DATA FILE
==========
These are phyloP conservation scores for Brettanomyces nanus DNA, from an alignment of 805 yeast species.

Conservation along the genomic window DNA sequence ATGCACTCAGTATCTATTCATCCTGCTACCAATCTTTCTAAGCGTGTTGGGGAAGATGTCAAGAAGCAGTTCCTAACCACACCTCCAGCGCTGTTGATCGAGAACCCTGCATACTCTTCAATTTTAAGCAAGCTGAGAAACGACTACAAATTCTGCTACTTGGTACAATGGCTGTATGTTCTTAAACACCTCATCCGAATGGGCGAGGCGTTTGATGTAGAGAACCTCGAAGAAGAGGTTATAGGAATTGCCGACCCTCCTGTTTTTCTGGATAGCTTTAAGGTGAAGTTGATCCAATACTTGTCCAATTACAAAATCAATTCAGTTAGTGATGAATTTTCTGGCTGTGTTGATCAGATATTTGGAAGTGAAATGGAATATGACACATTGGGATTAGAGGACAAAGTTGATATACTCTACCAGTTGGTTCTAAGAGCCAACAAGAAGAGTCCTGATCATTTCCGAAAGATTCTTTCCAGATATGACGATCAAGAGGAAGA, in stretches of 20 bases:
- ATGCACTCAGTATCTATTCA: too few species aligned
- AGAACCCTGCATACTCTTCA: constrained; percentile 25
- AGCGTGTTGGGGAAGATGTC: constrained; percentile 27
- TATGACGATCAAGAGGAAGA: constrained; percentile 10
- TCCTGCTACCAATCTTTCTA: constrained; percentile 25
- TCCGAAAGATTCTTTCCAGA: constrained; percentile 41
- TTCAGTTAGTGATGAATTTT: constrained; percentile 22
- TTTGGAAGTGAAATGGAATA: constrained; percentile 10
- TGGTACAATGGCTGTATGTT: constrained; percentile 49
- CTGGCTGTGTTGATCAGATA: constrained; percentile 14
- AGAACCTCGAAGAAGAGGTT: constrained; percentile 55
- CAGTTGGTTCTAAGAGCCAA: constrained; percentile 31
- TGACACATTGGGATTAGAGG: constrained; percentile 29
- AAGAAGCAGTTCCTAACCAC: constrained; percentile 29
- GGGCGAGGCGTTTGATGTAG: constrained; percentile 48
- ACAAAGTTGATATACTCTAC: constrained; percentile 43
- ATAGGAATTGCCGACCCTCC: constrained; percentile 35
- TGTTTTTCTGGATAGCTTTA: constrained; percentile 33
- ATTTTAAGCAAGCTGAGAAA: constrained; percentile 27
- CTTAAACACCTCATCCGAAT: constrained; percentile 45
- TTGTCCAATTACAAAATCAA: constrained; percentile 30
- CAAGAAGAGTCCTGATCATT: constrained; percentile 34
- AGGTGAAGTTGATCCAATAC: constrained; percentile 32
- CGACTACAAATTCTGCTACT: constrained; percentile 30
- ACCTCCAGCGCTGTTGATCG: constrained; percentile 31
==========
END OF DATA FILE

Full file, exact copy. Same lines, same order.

These are phyloP conservation scores for Brettanomyces nanus DNA, from an alignment of 805 yeast species.

Conservation along the genomic window DNA sequence ATGCACTCAGTATCTATTCATCCTGCTACCAATCTTTCTAAGCGTGTTGGGGAAGATGTCAAGAAGCAGTTCCTAACCACACCTCCAGCGCTGTTGATCGAGAACCCTGCATACTCTTCAATTTTAAGCAAGCTGAGAAACGACTACAAATTCTGCTACTTGGTACAATGGCTGTATGTTCTTAAACACCTCATCCGAATGGGCGAGGCGTTTGATGTAGAGAACCTCGAAGAAGAGGTTATAGGAATTGCCGACCCTCCTGTTTTTCTGGATAGCTTTAAGGTGAAGTTGATCCAATACTTGTCCAATTACAAAATCAATTCAGTTAGTGATGAATTTTCTGGCTGTGTTGATCAGATATTTGGAAGTGAAATGGAATATGACACATTGGGATTAGAGGACAAAGTTGATATACTCTACCAGTTGGTTCTAAGAGCCAACAAGAAGAGTCCTGATCATTTCCGAAAGATTCTTTCCAGATATGACGATCAAGAGGAAGA, in stretches of 20 bases:
- ATGCACTCAGTATCTATTCA: too few species aligned
- AGAACCCTGCATACTCTTCA: constrained; percentile 25
- AGCGTGTTGGGGAAGATGTC: constrained; percentile 27
- TATGACGATCAAGAGGAAGA: constrained; percentile 10
- TCCTGCTACCAATCTTTCTA: constrained; percentile 25
- TCCGAAAGATTCTTTCCAGA: constrained; percentile 41
- TTCAGTTAGTGATGAATTTT: constrained; percentile 22
- TTTGGAAGTGAAATGGAATA: constrained; percentile 10
- TGGTACAATGGCTGTATGTT: constrained; percentile 49
- CTGGCTGTGTTGATCAGATA: constrained; percentile 14
- AGAACCTCGAAGAAGAGGTT: constrained; percentile 55
- CAGTTGGTTCTAAGAGCCAA: constrained; percentile 31
- TGACACATTGGGATTAGAGG: constrained; percentile 29
- AAGAAGCAGTTCCTAACCAC: constrained; percentile 29
- GGGCGAGGCGTTTGATGTAG: constrained; percentile 48
- ACAAAGTTGATATACTCTAC: constrained; percentile 43
- ATAGGAATTGCCGACCCTCC: constrained; percentile 35
- TGTTTTTCTGGATAGCTTTA: constrained; percentile 33
- ATTTTAAGCAAGCTGAGAAA: constrained; percentile 27
- CTTAAACACCTCATCCGAAT: constrained; percentile 45
- TTGTCCAATTACAAAATCAA: constrained; percentile 30
- CAAGAAGAGTCCTGATCATT: constrained; percentile 34
- AGGTGAAGTTGATCCAATAC: constrained; percentile 32
- CGACTACAAATTCTGCTACT: constrained; percentile 30
- ACCTCCAGCGCTGTTGATCG: constrained; percentile 31